“New Year, Same Promises: God’s Promise of Ministry” – Sermon for January 22, 2017

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"Christ Calling the Apostles Peter and Andrew", from an altarpiece by Duccio de Buoninsegna, c. 1308-1311

“Christ Calling the Apostles Peter and Andrew”, from an altarpiece by Duccio de Buoninsegna, c. 1308-1311

“New Year, Same Promises:  God’s Promise of Ministry”

A Sermon on Matthew 4:12-23 for the 3rd Sunday in Ordinary Time, Year A; preached January 22, 2016, by the Rev. Matthew Emery, Senior Minister[1]


And Jesus saw two brothers, James and John, in the boat with their father, Zebedee, mending their nets. Jesus called them. Immediately they left the boat, they left their father, and they followed Jesus.

And their father… was pissed(!).

I can imagine that James and John never heard the end of it. Whenever they gathered together with their family at Christmas and Thanksgiving, it would come up. After getting a few drinks in him, Zebedee would mutter in disbelief that his two sons had turned their backs on the family business. He would rail and shout that they would rather follow after a crazy rabbi, begging for food from people with real jobs, sleeping in the homes of strangers, a new bed every night. It wasn’t much better when they called on the phone. Old Zebedee would complain about how his fingers ached from mending the nets by himself. He would moan about how is back was sore from hauling in the fish without anyone to help. He would speak mournfully of what he was supposed to do with the family boat when he was too old to work anymore, now that there was nobody left to put it to use.

It is a hard thing to put down your nets and follow Jesus. It is a hard thing to give up everything to follow a calling. Just the other day, a friend of Adam’s and mine shared her reflection on Zebedee. She shared how she decided to pursue a path different from everyone else in her family. She shared the experience of breaking with the “family business,” of breaking with the expectations of her parents, and setting her own course as she followed her own call. It’s a classic story, I’m sure you know it:  a girl grows up in a family of artists, but becomes the black sheep when she decides to become a lawyer.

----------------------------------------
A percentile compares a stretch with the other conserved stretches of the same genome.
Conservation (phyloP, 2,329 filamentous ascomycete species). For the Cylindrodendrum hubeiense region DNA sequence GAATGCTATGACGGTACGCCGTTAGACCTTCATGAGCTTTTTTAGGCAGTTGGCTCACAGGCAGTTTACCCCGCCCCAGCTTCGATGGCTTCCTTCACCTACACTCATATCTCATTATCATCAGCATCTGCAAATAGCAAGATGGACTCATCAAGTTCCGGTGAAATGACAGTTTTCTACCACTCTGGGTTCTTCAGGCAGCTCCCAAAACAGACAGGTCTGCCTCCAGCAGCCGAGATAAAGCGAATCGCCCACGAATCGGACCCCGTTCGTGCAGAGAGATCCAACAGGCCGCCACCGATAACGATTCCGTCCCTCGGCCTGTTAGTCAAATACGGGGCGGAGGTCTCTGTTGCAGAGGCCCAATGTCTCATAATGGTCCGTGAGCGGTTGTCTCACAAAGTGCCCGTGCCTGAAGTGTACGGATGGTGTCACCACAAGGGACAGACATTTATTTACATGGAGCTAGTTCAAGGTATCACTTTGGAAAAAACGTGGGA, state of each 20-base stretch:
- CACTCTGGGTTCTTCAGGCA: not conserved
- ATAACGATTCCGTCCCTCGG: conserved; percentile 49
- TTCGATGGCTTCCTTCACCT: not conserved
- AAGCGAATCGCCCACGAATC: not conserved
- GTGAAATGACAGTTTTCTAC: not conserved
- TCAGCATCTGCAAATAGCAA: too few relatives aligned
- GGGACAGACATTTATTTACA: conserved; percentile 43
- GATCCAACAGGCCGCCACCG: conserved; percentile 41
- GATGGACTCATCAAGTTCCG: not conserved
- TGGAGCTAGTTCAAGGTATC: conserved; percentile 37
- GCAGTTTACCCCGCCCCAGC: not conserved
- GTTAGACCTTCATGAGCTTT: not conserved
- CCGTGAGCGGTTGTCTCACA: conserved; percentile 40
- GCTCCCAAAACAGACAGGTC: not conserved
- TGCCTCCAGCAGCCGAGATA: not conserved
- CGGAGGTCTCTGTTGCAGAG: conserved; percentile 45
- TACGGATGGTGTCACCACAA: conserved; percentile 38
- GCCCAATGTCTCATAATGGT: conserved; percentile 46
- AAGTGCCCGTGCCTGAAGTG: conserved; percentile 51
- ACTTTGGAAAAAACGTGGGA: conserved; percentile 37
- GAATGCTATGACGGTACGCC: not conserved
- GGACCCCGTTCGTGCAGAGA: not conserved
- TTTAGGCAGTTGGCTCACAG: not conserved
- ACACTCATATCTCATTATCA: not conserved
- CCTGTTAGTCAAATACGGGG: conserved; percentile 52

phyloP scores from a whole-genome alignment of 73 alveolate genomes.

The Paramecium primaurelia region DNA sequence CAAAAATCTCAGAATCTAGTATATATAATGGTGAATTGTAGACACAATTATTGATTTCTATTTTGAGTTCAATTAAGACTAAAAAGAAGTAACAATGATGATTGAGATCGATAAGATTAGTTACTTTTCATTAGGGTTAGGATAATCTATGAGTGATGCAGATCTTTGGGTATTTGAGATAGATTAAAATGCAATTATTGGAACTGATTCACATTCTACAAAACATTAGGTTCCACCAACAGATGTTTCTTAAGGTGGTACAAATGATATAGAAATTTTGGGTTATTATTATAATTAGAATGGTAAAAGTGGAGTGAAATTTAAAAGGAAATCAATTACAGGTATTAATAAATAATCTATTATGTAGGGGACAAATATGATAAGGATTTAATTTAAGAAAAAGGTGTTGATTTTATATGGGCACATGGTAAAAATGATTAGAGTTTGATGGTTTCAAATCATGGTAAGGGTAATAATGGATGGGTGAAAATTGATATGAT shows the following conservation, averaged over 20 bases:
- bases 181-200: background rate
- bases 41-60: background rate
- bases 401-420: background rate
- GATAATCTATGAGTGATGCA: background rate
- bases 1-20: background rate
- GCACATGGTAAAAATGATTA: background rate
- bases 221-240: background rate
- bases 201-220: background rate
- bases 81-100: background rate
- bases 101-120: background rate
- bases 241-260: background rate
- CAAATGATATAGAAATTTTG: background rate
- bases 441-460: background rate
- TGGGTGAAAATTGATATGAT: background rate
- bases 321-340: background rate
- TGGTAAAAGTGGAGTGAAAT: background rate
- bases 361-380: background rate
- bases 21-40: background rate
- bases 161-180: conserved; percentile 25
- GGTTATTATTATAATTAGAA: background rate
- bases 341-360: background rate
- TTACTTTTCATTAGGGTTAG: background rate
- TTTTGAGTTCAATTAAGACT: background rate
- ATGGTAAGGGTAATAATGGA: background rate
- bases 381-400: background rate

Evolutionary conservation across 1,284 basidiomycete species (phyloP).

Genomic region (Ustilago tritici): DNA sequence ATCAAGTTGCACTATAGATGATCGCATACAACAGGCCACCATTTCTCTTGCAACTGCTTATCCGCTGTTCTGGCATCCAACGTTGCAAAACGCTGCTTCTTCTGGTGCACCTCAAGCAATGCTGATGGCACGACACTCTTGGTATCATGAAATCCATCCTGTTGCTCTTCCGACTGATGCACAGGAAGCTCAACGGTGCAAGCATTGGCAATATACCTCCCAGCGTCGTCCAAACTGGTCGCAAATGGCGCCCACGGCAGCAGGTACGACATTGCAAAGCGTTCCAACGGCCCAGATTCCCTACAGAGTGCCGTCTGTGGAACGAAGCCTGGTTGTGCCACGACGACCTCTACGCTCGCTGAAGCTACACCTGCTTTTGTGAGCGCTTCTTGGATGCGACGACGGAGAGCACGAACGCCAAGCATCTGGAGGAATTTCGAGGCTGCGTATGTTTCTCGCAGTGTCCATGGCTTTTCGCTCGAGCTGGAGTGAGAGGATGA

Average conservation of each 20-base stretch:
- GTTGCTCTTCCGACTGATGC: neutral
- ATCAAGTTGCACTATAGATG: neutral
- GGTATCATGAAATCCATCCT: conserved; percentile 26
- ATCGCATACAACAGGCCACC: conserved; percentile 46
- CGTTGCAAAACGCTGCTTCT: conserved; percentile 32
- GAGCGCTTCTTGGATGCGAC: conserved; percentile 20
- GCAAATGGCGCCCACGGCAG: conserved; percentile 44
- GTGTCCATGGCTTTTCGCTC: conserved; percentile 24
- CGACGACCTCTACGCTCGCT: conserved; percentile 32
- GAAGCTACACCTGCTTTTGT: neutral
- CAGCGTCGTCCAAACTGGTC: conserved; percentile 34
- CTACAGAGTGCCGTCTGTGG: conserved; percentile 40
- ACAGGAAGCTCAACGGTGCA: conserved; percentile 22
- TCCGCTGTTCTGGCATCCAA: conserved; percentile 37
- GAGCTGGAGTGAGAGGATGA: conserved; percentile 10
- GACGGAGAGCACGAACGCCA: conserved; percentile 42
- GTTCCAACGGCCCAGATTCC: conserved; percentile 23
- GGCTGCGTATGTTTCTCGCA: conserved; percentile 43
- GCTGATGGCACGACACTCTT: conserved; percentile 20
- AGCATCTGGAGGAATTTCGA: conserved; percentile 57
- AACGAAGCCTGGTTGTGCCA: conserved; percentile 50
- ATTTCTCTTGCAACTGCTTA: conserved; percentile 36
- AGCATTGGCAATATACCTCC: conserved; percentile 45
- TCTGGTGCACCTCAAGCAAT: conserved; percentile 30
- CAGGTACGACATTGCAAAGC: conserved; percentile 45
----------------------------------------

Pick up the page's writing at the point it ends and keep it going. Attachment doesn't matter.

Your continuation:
And if it is hard to go against the expectations that your family has for you, it is also hard to pivot and go against the expectations that you have for you. After all, we all have plans for our lives. We all have visions of what we will do, of the people we will become. To some extent, we all have an idea of the path we will follow through our life. When we hear a call that leads us away from that path, it can be incredibly difficult to let go of those expectations, those visions, those plans that we have for ourselves. It can be terrifying to step off into an unknown direction, on an unknown path, following after a voice calling to us.

I remember the day in my senior year of college when I told my parents that I was going to go to seminary.  It was January, we’d been back from Christmas break for a couple of weeks, and my parents had stopped by while they were in the area doing some other errands.  As we sat in my dorm room, my mom started asking about my application process for grad school.  You see, as some of you know, I was a computer science major, and my plan for quite some time had been to go on to grad school, in order to teach at the college level.  But my mom, she commented that she hadn’t heard me talking about that for a little while.  “Well,” I said, “I’ve decided I’m not going to go to grad school in computer science.”  “Oh yeah?”  “Yeah, I’m actually applying to go to seminary.”  There was a stunned look, and silence as she sat there on the couch.  My parents weren’t upset or anything, but for them this had come completely out of the blue.  If you’d told them a few years earlier that I was going to head to seminary, they would have said “yeah, right!”

And for me, too, this whole sense of call and responding to it also had, in a way, come out of the blue.  I mean, by the time I told my parents this, I’d been wrestling with it for nearly a year, but prior to that, it certainly wasn’t anything I had in mind.  In fact, I had even made things like financial decisions based on what I thought I was going to be doing with my life.  Oh, don’t worry about it, mom and dad, there’s no need for you to take out parent loans or anything—I’m going into computer science.  It’ll be a lot easier for me to pay things off later, with what I’m sure I’ll be making doing that, rather than saddle you with the burden now.